In the analysed dispute, the tax authority did not allow the taxable person to deduct input VAT for the reason that the buyer’s VAT registration number and address were missing from the invoice submitted for inspection. This means that the invoice did not comply with the requirements set out in § 37 of the Value Added Tax Act. The taxable person resubmitted the invoices in the course of the inspection after the necessary data had been written overleaf, but the tax authority did not accept them anymore. The tax authority explained that as input VAT can only be declared on the basis of an invoice, it is of no importance from the viewpoint of taxation whether the details missing from the invoice had been given in another document. The tax authority emphasised that the fact whether or not the service noted on the invoice was received is not the object of the dispute. The details on the invoice are the only issue. Or the lack thereof, to be more precise.
The Administrative Chamber of the Supreme Court disagreed with the tax authority’s position that the data set out in subsection 37 (7) of the Value Added Tax Act are equally important in all cases and the absence of any data whatsoever from an invoice excludes the calculation of input VAT on the basis of such an invoice. The Chamber has repeatedly emphasised in its earlier rulings that important and unimportant formal mistakes in tax accounting have to be distinguished1. As a rule, the absence of the seller’s VAT registration number and address is regarded as an unimportant formal mistake by the Chamber. This conclusion arises from the fact that Estonia has a single, not a regional, register of VAT payers2. The name and registration code of the company are generally enough to reliably identify the seller and verify whether they are a registered VAT payer. The data of the seller’s identity and the goods or services, however, must be considered important and their absence means that input VAT cannot be calculated on the basis of such an invoice that does not meet requirements3.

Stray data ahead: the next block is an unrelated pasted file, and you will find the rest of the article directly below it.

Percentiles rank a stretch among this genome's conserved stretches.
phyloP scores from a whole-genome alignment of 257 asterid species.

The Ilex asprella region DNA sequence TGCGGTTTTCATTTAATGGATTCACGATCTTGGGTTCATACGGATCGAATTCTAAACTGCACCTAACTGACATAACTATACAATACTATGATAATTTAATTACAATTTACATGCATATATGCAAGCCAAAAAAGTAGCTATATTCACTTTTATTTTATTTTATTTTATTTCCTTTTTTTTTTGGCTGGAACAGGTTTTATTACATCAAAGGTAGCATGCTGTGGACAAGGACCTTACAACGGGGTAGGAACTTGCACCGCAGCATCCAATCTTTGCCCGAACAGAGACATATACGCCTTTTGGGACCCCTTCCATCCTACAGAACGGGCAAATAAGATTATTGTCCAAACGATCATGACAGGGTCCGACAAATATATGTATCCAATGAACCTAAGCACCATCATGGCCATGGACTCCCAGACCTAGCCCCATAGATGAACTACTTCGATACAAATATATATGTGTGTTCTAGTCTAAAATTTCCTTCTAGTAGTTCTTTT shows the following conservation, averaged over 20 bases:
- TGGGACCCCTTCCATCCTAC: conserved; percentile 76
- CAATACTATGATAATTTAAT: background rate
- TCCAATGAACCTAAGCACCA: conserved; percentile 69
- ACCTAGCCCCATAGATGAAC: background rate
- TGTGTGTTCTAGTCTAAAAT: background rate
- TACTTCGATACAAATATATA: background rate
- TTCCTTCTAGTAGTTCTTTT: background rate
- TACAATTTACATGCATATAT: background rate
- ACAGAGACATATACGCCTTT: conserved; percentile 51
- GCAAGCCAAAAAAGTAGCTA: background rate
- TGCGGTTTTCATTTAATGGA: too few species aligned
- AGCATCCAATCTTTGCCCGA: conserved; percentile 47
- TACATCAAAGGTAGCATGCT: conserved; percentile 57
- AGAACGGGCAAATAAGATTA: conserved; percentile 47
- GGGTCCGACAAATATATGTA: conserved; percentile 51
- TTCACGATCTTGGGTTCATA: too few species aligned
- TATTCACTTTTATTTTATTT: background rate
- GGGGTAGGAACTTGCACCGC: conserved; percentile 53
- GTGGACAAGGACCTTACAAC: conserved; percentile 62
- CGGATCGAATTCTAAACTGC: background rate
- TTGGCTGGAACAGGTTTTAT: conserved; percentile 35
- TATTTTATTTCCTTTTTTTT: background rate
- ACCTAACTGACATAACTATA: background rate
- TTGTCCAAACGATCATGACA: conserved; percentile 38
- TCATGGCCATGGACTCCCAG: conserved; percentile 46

The European Court of Justice has already found that the principle of neutrality of VAT requires that the right to deduct input VAT be given when the substantive requirements are met, even if the taxable person has failed to fulfil some formal requirements4. Consequently, if the tax authority has the data required to ascertain that the substantive requirements have been met, it cannot establish any restrictions on the VAT payer’s right to deduct input VAT, which may make this right non-existent5.
The Administrative Chamber of the Supreme Court is of the opinion that the settled case law of the European Court of Justice clearly indicates that noting the issuer’s address and VAT number on the invoice is a formal requirement ignoring which is not a sufficient basis for prohibiting immediate deduction of input VAT. This means that the relevant provisions of the Value Added Tax Act must be interpreted in such a manner that an invoice with formal omissions can be the basis for deducting input VAT. As a rule, the absence of the seller’s VAT registration number and address is regarded as an unimportant formal mistake. The data of the seller’s identity and the goods or services, however, are important and their absence means that input VAT cannot be calculated on the basis of such an invoice that does not meet the requirements.
4 See judgments Ecotrade, C 95/07 and C 96/07, point 63; Uszodaépítő, C 392/09 point, 39; Nidera Handelscompagnie, C 385/09, points 42 and 43, and Idexx Laboratories Italia, C 590/13, point 38.
5 See judgment Idexx LaboratoriesItalia, C 590/13, point 40.
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